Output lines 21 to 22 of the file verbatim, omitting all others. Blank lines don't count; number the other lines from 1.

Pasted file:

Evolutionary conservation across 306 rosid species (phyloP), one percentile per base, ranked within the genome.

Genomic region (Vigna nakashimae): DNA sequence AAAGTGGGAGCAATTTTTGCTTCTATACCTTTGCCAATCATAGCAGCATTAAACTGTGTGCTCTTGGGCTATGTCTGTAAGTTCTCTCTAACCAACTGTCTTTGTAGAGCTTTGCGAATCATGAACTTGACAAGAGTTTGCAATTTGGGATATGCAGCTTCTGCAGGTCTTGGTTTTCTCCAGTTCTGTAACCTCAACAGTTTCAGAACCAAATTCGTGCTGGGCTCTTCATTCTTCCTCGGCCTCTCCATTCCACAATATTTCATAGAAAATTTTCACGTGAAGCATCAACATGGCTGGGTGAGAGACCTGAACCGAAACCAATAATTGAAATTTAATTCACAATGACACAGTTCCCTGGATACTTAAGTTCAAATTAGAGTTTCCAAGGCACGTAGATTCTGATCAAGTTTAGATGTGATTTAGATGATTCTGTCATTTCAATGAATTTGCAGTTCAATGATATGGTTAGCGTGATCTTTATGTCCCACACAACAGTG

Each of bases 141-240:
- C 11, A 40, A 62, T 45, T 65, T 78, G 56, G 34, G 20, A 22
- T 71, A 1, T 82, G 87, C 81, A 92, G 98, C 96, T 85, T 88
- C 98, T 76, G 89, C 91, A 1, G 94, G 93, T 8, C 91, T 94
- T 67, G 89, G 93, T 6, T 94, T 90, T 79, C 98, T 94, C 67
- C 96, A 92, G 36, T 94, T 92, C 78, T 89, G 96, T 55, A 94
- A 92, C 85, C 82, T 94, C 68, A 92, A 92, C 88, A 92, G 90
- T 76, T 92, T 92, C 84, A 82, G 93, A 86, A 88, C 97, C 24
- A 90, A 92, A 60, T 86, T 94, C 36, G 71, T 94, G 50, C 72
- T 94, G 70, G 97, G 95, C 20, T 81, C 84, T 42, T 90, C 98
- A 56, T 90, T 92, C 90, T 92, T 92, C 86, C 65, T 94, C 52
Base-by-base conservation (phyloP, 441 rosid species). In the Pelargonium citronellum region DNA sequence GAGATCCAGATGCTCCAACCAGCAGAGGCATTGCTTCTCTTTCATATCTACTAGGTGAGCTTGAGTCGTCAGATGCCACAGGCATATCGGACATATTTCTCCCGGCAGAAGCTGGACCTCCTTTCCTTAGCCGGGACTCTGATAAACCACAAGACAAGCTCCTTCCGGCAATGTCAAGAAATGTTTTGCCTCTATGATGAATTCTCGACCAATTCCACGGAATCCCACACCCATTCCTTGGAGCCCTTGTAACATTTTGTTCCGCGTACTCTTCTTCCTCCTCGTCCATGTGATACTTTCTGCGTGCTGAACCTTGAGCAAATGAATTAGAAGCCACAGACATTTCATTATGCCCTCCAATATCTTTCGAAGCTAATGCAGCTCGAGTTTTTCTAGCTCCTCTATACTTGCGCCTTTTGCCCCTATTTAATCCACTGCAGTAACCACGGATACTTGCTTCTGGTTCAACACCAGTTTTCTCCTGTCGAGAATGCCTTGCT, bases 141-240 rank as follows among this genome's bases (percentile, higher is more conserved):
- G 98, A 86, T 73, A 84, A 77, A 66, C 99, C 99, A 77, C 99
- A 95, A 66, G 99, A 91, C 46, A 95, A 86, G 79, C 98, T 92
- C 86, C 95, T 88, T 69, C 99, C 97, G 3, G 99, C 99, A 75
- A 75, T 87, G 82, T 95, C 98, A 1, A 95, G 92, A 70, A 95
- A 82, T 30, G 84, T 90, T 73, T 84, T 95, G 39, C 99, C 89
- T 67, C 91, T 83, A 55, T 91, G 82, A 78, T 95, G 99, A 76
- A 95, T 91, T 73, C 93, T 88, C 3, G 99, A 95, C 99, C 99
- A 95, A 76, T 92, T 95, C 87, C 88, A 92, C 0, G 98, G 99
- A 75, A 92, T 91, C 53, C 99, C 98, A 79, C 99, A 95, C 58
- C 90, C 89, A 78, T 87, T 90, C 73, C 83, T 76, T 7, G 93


- A 95, T 91, T 73, C 93, T 88, C 3, G 99, A 95, C 99, C 99
- A 95, A 76, T 92, T 95, C 87, C 88, A 92, C 0, G 98, G 99